I know the original Cosmos aired on Sunday, but is Sunday the worst possible night for this show, or what? I don’t know why, but I just find it harder to focus on Sunday, what with the tensions of having to get back to the normal grind tomorrow, and woes at the various things I was supposed to do over the weekend, but didn’t, and my vague resentment that I’m stuck watching this show rather than something cool on Netflix.
Anyway, now that we’re halfway done with the series, it’s fair to talk about ratings. The series premiered with 5.77 million viewers, which is actually surprisingly good. The Simpsons only managed 2.69 that night, and Family Guy pulled in 4.56 million. That’s unexpectedly strong on a night the network generally reserves for tallywhacker jokes.
Now, normally when I prattle on about ratings, it’s to show how crappy a show is doing, or make bad jokes about how much money the studio is losing per eyeball, or whatever. In this case, however, the ratings are really genuinely interesting. The prediction was that the show would start strong, and taper off to the point where no one cared, and the thing would get pulled and the remaining eps burned off over the summer in a marathon or whatever. Personally, I didn’t really buy that because the network is clearly doing this as a prestige piece, and they don’t care too much about the ratings. They weren’t gonna’ pull it.
Anyway: each episode dropped by an average of about 620,000 people, nothing surprising there, but then the ratings rallied a bit in Ep 5, jumping up by an unexpected 700,000 viewers. They dropped by a half million next week, but last week’s “Clean Room” episode was back up by a quarter million people. The point being that rather unexpectedly, this thing is holding the audience of its lead-in. This is surprising because, hey, Fox: All dick jokes, all the time.
While the show isn’t amazingly good, I have decided this is encouraging: A science show getting decent ratings on a broadcast network. Maybe us Americans aren’t as extravagantly idiotic as the normal Fox Sunday Night Lineup would lead us to believe. On the downside: this success paves the way for a bevy of inferior knockoffs, so be wary.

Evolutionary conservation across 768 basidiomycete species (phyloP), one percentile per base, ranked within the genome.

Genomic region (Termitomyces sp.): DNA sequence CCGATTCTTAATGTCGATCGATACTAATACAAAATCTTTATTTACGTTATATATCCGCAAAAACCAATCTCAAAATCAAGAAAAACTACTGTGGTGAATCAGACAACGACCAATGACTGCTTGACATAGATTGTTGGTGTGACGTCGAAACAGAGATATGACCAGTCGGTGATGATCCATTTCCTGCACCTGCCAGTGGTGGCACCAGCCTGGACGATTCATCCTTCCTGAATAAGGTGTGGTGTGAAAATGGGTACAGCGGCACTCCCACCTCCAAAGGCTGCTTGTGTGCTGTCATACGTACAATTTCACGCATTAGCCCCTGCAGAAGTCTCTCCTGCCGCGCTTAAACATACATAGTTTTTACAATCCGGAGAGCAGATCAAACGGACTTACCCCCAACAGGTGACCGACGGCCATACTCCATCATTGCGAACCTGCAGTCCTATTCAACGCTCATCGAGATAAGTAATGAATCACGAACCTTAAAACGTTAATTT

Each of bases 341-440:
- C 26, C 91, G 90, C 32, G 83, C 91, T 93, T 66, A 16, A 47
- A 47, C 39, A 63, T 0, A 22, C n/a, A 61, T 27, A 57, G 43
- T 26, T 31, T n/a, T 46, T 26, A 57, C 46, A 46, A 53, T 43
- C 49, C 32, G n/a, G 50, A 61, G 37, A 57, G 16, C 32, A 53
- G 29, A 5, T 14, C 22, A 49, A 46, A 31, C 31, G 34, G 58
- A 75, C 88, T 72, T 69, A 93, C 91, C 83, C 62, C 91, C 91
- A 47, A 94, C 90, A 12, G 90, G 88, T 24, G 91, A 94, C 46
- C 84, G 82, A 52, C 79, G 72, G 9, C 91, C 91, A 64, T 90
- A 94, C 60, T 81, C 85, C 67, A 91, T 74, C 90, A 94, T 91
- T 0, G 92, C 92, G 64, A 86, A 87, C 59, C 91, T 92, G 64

Anyway: on to the episode itself.
It was kinda’ dull.
The first half of the episode told the story of the women who actually surveyed the stars for early 20th century astronomers, and the various advances they made in science just as workaday organizational skills. A deaf woman, for instance, invented a categorization system for stars that we still use today, breaking stars into 7 main types (O, B, A, F, G, K, M), and each one of those into subtypes ranging from 0 to 9. (0 being the hottest, 9 being the coolest) Our star is a G2 class one, for instance. A couple decades later, a British woman who was going to college in the US ‘cuz them thar’ Brits didn’t cotton to no science-learnin’ for their women folk, what with the possibility ‘o them getting’ a buncha’ uppity ideas and whatnot. She discovered that the categorization system the deaf lady had developed actually was a list of stellar temperatures, though no one had realized it yet. Thesis: denied, however a generation later her professor realized she was right all along and apologized.
That’s it for the interesting part of the show. From here on, we get the normal whiz-bang CGI, though it’s a little less show-offey and pointless than it was in the first couple episodes. Essentially Tyson shows us different kinds of stars, explains how they grow old and die, explains how they become black holes, white dwarfs, novas, supernovas, and the admittedly super-cool-but-still-only-theoretical “Hypernovas.”
And that’s about it. There’s some shuck about mythology (The bit about the Aborigines defining constellations by the absence of stars was neat) and how the sun basically powers the earth and us via, well, nature, duh.
Remember what I said about the ratings above, and the inevitable slew of knockoffs this commercial success will have? Well, that’s heartening on one level. On the other hand, this show isn’t really setting the bar very high, if we use tonight as an example.
Kevin Long is a well-reviewed Science Fiction author, who has written three full-length anthologies, and has a fourth one coming out any week now. He used to blog under the name “Republibot 3.0,” but now that his stalker is dead, and he can afford to be less paranoid, he uses his real name. His personal website is here and his Smashwords page here. Or, if you prefer Amazon, his books are here, here, and here. Check out his site, and buy one of his books. He’s got a wife and kids to support!